These states can decide their own form of government, make their own laws, educate their own people, and print their own currency if they wish, have their own media, develop their own industry and commerce, or have their people find employment within Israel. The structure gives control and responsibility to the local residents to decide their own future. In time, when a number of independent city states emerge, they can unite in a Palestinian Emirates body, similar in form to the Persian Gulf states. They can work together for their mutual benefit, including in commerce, tourism, security, regulations and other interconnecting interests.


Kedar visualizes eight such city states that will contain the majority of the Palestinian Arab population, with freedom of movement between them. They will be interconnected into a federation of Palestinian Emirates, if they wish. It’s in Israel’s interest to foster close cooperation with such city states. The leaders will be dependent on a cooperative neighbor for trade, employment, influence, contact with the outside world and security.


For Israel, these city states can be a source of local industry, trade and commerce, as well as be security buffer zones. Instead of the existing West Bank and Gaza blocs of enmity, it will be possible to develop mutually positive relations with these smaller independent entities. Once both sides feel confident and comfortable with the success of the working model, the city states can have their own security and police forces which could be trained and equipped by Israel. Until then they should be guaranteed the protection of Israel to keep them safe from external forces wishing to destroy their quest for independence.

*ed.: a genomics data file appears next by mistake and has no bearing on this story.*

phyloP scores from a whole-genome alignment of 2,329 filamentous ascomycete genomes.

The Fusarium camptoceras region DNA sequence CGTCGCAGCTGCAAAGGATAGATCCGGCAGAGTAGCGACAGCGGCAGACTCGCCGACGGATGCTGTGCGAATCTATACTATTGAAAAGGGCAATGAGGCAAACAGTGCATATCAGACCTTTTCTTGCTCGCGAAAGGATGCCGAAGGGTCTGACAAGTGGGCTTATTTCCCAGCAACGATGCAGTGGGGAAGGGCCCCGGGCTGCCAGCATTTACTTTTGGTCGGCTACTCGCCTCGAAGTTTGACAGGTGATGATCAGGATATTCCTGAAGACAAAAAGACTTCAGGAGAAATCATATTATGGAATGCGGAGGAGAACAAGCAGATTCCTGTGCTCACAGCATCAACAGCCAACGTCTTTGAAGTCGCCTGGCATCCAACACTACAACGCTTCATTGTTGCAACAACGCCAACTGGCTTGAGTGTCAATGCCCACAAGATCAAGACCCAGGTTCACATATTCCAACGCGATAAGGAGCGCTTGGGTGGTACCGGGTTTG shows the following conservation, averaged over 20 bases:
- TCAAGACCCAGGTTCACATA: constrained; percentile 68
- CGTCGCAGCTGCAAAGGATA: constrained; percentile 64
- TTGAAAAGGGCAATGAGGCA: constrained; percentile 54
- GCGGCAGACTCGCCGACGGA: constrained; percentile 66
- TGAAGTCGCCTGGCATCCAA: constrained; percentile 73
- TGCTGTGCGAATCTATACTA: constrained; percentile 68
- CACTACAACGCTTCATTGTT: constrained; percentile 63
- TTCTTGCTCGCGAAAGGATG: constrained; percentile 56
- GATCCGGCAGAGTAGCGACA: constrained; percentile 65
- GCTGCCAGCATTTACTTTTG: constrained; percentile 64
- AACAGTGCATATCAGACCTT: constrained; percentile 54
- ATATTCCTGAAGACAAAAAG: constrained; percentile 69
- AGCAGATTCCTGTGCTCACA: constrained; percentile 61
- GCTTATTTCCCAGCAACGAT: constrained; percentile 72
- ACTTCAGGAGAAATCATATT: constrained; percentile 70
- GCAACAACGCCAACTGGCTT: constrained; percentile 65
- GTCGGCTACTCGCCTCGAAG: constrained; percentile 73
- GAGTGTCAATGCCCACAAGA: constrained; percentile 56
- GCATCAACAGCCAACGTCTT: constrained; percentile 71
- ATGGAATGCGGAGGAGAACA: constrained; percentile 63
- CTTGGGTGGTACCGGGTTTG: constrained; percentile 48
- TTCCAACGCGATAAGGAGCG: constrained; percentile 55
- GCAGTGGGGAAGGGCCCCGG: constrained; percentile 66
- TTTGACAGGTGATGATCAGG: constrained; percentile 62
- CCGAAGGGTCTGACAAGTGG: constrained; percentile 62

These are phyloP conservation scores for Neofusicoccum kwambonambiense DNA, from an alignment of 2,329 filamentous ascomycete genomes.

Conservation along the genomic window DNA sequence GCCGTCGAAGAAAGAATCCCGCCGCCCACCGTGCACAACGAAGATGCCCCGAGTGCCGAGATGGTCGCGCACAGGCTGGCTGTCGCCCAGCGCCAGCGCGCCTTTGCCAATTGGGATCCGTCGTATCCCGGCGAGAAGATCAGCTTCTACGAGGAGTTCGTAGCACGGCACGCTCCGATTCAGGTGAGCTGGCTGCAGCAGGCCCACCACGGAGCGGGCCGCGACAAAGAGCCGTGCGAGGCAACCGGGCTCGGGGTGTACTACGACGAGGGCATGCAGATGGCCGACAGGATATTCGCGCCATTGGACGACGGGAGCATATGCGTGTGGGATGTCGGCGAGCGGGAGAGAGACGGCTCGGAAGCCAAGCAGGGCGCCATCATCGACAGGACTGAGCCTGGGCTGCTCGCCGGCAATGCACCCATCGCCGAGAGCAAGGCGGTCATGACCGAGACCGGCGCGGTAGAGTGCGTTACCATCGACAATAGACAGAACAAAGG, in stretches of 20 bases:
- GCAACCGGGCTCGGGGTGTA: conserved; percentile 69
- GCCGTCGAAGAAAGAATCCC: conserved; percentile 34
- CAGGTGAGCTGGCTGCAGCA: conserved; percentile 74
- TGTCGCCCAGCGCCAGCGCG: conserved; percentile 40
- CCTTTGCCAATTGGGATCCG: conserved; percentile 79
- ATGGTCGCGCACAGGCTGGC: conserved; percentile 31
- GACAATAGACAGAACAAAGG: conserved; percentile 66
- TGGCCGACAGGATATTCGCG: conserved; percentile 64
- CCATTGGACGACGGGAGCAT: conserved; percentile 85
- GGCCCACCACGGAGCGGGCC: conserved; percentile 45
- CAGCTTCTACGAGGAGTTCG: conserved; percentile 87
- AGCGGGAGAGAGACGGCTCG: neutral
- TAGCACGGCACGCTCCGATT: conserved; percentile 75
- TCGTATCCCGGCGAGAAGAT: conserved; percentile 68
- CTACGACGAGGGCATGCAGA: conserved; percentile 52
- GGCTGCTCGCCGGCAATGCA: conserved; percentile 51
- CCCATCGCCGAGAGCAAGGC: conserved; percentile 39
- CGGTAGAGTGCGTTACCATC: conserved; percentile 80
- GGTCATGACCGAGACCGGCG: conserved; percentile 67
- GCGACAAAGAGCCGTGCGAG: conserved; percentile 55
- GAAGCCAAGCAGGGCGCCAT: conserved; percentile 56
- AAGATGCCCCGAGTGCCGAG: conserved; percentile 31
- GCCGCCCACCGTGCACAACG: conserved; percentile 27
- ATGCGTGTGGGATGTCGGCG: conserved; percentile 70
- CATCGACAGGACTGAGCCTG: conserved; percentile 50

Dr. Kedar walked me through the list of local tribes. Tulkarm residents belong to the Karmi tribe. Al-Masri is the leading family in Shechem (Nablus). Barghouti is the Ramallah tribe. Erekat is the ruling family in Jericho. The Jabaris are the prominent tribe in Hebron, although Hebron also has the Abusnena, Qawasme and Natche tribes.


Kadar points to Hebron as the perfect place to create the pilot model of a future Palestinian Emirates. Although there are several tribes there, they have coexisted due to the traditional tribal court in which they settle all their differences without the need for a police or security force. The fiercely independent Sheikh Farid al-Jabari has been critical of the Palestinian Authority. He has spoken and written strongly to Mahmoud Abbas, whom he refers to as “the foreigner” due to the fact that Abbas is not from the territories, but from Safed, and has no tribal roots in the area. This traditional environment gives Kedar the key to opening the box to a different future for Arabs living in the territories, and hope for Israel and the world for a better, peaceful world….


Each of the emirates could apply to the Israeli government for permits to expand its territory for industrial, commercial, residential or recreational development, just as the Israeli towns and villages apply for building extensions in their areas. Israel would supervise the development of the road and rail systems, water and electricity supplies, to supply the emirates just as they would to the nearby Israeli communities. A patchwork quilt of Palestinian city states and Israeli towns and villages would emerge in the territories, each giving allegiance to their own governing body. There would be coordination and cooperation between the federation of emirates and the Israeli government in a stronger form than the existing coordination between the PA and Israel.


Israel would use its influence within the European Union and America to bring foreign aid, development and commerce to each of the cooperating emirates. There would be less waste of funds and easier accountability in the city states than has been the case with the PA. Israel would approve the flow of emirate goods and products to Israeli ports for shipment abroad. Israeli entrepreneurs would be encouraged to partner with Palestinian Emirates businessman in joint ventures. The Israeli government would allow residents from each of the city states to find employment in Israel in preference to the many thousands of foreign laborers who work in our agriculture and on our building sites today.